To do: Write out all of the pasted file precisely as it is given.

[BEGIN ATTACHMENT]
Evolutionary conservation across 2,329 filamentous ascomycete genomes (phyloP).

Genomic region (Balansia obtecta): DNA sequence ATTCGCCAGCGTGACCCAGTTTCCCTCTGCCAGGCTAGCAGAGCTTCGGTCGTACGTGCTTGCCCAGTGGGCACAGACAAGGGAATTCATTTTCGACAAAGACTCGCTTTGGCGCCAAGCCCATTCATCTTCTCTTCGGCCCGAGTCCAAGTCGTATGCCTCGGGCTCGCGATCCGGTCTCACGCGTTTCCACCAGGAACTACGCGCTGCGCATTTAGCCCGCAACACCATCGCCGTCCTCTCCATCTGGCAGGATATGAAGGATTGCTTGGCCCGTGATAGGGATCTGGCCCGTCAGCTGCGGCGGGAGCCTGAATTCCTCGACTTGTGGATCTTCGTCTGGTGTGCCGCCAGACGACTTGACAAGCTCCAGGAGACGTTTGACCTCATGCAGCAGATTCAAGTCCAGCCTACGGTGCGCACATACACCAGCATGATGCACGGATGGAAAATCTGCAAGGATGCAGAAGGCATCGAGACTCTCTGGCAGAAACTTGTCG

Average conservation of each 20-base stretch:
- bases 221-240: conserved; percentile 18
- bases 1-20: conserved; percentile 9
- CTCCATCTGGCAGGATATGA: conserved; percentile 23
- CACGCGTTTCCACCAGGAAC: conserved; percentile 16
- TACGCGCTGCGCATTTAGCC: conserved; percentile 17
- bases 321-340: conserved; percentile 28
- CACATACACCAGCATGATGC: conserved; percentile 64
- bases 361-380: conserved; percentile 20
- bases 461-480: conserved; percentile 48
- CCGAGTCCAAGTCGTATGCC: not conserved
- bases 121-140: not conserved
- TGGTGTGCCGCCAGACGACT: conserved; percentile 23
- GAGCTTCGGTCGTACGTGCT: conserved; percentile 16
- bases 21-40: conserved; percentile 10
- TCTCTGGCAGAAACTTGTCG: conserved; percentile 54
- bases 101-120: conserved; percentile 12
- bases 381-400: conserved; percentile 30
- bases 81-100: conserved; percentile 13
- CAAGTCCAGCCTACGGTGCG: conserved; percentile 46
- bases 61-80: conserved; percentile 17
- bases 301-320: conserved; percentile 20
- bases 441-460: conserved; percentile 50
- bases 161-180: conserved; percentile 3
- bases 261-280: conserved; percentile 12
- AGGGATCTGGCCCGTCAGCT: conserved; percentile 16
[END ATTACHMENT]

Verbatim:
Evolutionary conservation across 2,329 filamentous ascomycete genomes (phyloP).

Genomic region (Balansia obtecta): DNA sequence ATTCGCCAGCGTGACCCAGTTTCCCTCTGCCAGGCTAGCAGAGCTTCGGTCGTACGTGCTTGCCCAGTGGGCACAGACAAGGGAATTCATTTTCGACAAAGACTCGCTTTGGCGCCAAGCCCATTCATCTTCTCTTCGGCCCGAGTCCAAGTCGTATGCCTCGGGCTCGCGATCCGGTCTCACGCGTTTCCACCAGGAACTACGCGCTGCGCATTTAGCCCGCAACACCATCGCCGTCCTCTCCATCTGGCAGGATATGAAGGATTGCTTGGCCCGTGATAGGGATCTGGCCCGTCAGCTGCGGCGGGAGCCTGAATTCCTCGACTTGTGGATCTTCGTCTGGTGTGCCGCCAGACGACTTGACAAGCTCCAGGAGACGTTTGACCTCATGCAGCAGATTCAAGTCCAGCCTACGGTGCGCACATACACCAGCATGATGCACGGATGGAAAATCTGCAAGGATGCAGAAGGCATCGAGACTCTCTGGCAGAAACTTGTCG

Average conservation of each 20-base stretch:
- bases 221-240: conserved; percentile 18
- bases 1-20: conserved; percentile 9
- CTCCATCTGGCAGGATATGA: conserved; percentile 23
- CACGCGTTTCCACCAGGAAC: conserved; percentile 16
- TACGCGCTGCGCATTTAGCC: conserved; percentile 17
- bases 321-340: conserved; percentile 28
- CACATACACCAGCATGATGC: conserved; percentile 64
- bases 361-380: conserved; percentile 20
- bases 461-480: conserved; percentile 48
- CCGAGTCCAAGTCGTATGCC: not conserved
- bases 121-140: not conserved
- TGGTGTGCCGCCAGACGACT: conserved; percentile 23
- GAGCTTCGGTCGTACGTGCT: conserved; percentile 16
- bases 21-40: conserved; percentile 10
- TCTCTGGCAGAAACTTGTCG: conserved; percentile 54
- bases 101-120: conserved; percentile 12
- bases 381-400: conserved; percentile 30
- bases 81-100: conserved; percentile 13
- CAAGTCCAGCCTACGGTGCG: conserved; percentile 46
- bases 61-80: conserved; percentile 17
- bases 301-320: conserved; percentile 20
- bases 441-460: conserved; percentile 50
- bases 161-180: conserved; percentile 3
- bases 261-280: conserved; percentile 12
- AGGGATCTGGCCCGTCAGCT: conserved; percentile 16